In the past few months, Mr Brown has set about neutering these reforms, replacing them with the previous status quo. Take City academies... in his first speech as Secretary of State for Schools, Children and Families, Mr Balls took away their freedom to manage their own curriculum and gave local authorities an effective veto over the establishment of new academies.
Equally, modest efforts at diversifying the supply of healthcare have been stamped on. Mr Brown’s changes are not being motivated by some grand, over-arching blueprint; they are merely about reversing changes introduced by Mr Blair and go back to the failed policies of the 1990s, predicated on the assumption that monolithic, unreformed public services are the answer.
The article, which should be read by all who imagine that a Conservative government could not be much worse than our New Labour regime, then urged David Cameron to go much further than Blair's 'modest' reforms, and "think the unthinkable" on the NHS.
Constrained by its neo-liberal ideology, The Business was unable to explain one of the key reasons why New Labour may no longer be able to continue to expand the public sector while at the same time fragmenting and privatising it; though in fairness, it must be added that Gordon Brown and his team are also unable to explain this:
Pro-market reforms are expensive, because market-based public services are highly inefficient- ie, they cost a lot more to get similar results- when compared to centralised and integrated systems. If we are moving into a situation in which there is less money available for public services, to press ahead with such reforms would be to guarantee that services will deteriorate; and were that to happen, New Labour would face a guaranteed electoral defeat.
For The Business, the latter outcome is in any case confidently expected. Its next issue on 7th December pointed to a silver lining in the gathering economic storm clouds. In the editorial, gloatingly entitled 'The end of the house price boom is what will finally sink Brown', it noted:
The consensus view in the City is that economic growth will be around 1.9% next year; but that assumes house prices are roughly stagnant in nominal terms. A decline would reduce growth further by hitting consumer confidence and reducing mortgage equity withdrawal (one of the drivers of the credit-based consumer boom). There is a strong correlation between the strength of the housing market and the robustness of consumer spending and overall economic growth in Britain. If house prices continue to fall, fewer jobs will be created and unemployment could start to rise, reinforcing the decline in the property market and threatening a vicious cycle of falling house prices and slower growth...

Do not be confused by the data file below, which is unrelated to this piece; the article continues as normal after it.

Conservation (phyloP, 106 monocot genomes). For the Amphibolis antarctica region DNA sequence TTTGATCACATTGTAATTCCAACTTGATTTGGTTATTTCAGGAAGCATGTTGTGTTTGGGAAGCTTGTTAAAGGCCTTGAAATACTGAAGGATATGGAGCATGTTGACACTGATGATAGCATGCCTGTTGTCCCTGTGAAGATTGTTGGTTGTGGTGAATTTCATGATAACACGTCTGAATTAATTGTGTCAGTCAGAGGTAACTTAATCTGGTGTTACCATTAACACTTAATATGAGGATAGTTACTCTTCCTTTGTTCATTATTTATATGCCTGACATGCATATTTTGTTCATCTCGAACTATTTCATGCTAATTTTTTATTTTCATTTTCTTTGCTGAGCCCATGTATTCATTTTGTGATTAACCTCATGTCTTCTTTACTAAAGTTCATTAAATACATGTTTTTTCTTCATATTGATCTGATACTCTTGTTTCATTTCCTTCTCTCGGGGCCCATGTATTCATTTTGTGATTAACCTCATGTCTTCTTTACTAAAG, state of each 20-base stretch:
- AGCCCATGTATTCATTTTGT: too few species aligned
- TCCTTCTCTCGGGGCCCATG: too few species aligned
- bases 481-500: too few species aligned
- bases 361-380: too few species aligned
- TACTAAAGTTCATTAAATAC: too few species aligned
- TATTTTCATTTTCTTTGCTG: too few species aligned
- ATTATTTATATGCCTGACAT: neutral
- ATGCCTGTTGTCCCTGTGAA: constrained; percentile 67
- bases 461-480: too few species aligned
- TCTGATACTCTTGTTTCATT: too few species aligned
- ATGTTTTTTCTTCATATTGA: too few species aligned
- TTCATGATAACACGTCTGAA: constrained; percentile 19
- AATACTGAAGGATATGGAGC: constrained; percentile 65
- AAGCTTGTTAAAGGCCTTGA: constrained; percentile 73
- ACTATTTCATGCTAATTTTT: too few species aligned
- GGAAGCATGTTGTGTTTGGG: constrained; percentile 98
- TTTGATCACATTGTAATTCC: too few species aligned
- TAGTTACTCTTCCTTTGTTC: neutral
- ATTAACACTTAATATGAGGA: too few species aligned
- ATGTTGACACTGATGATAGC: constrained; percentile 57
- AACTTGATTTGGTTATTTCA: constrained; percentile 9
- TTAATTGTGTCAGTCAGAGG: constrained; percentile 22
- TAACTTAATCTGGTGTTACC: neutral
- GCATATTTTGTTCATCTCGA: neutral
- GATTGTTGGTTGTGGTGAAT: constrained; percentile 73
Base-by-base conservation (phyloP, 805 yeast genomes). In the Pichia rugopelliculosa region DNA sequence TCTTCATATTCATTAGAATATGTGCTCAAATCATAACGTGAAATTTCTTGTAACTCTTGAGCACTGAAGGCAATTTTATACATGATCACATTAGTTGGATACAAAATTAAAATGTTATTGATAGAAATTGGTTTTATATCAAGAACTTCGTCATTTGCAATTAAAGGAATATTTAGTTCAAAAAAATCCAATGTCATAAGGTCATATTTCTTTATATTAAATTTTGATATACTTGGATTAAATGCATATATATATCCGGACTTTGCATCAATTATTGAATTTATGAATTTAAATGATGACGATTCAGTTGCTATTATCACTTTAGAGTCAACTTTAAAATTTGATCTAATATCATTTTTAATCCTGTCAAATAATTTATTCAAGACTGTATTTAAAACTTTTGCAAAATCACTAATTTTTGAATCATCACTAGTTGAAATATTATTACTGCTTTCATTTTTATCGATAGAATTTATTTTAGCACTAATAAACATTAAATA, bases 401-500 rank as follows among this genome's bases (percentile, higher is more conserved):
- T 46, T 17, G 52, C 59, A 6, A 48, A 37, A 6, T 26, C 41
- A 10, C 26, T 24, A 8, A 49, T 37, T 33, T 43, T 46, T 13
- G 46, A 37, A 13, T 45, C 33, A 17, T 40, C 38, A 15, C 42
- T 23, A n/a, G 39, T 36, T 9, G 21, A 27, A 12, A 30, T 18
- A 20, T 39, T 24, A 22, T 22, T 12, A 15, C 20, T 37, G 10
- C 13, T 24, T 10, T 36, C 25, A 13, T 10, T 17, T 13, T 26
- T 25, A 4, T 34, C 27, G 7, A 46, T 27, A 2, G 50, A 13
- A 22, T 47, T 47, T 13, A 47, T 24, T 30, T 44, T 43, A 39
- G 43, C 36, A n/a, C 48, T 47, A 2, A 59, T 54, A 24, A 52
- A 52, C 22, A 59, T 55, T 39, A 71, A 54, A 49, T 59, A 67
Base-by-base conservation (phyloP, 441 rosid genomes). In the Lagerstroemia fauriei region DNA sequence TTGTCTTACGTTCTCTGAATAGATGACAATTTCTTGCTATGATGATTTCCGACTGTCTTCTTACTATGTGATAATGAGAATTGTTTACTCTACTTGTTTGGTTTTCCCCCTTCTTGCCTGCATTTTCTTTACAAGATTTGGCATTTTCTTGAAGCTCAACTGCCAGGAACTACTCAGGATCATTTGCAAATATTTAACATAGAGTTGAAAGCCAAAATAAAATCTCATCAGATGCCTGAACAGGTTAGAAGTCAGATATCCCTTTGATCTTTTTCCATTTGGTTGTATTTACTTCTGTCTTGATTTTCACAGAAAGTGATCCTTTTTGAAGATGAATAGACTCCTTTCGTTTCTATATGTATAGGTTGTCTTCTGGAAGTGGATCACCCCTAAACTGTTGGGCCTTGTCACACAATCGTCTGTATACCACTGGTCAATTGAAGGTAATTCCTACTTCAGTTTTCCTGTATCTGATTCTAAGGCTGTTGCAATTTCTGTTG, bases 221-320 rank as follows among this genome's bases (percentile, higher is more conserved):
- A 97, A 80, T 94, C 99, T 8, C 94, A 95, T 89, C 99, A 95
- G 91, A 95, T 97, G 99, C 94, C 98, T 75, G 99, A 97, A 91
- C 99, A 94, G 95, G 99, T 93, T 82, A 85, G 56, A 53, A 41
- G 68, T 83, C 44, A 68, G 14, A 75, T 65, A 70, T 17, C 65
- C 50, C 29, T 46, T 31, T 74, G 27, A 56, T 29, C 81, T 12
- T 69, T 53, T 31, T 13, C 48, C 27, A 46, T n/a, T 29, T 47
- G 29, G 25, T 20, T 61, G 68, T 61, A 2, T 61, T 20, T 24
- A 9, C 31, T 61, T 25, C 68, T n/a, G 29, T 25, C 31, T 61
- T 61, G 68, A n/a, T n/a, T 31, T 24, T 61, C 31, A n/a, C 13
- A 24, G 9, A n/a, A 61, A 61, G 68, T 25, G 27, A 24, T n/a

For Mr Brown, the looming correction in house prices will be the most serious blow yet to his fading reputation for competence.
In his Observer article, Andrew Rawnsley tentatively raises an alternative possibility- that the likely economic storms might prompt voters in a 2009 general election to stay with the devil they know, rather than giving their trust to the untried and youthful team of David Cameron and George Osborne. Recalling the surprise Conservative victory in 1992, which took place during a period of economic slump and mass unemployment, Rawnsley quotes former Conservative PM John Major:
Writing about how he won in 1992 despite a terrible economy, Sir John says: 'Oddly, the recession helped us. The electorate believed we could steer through it more effectively.'
This is a good point, so far as it goes. But there are two very important differences. The first is that the Conservatives at that time had proven their economic 'competence' during the previous period of economic contraction and steeply rising unemployment in the early 1980s. So far, New Labour's experience has been gained only in conditions of stready economic growth.
The second difference is even more worrying. In the early '90s, it was quite clear what, and who, the Conservative Party was for. It was for the extension of capitalism, it was for the rich, and it appealed also to the many who either aspired to be rich or merely considered themselves to be better than the poor. Thus with few exceptions, the mass media campaigned actively for John Major.
During Britain's mini-golden age, Chancellor Gordon Brown could keep most of the people happy, most of the time. But that was then, and it seems that this may no longer be possible. So over the next 18 months, we can expect the following question to lurk behind the usual allegations of scandal and incompetence which are directed at an incumbent prime minister: what, and who, is Gordon Brown for?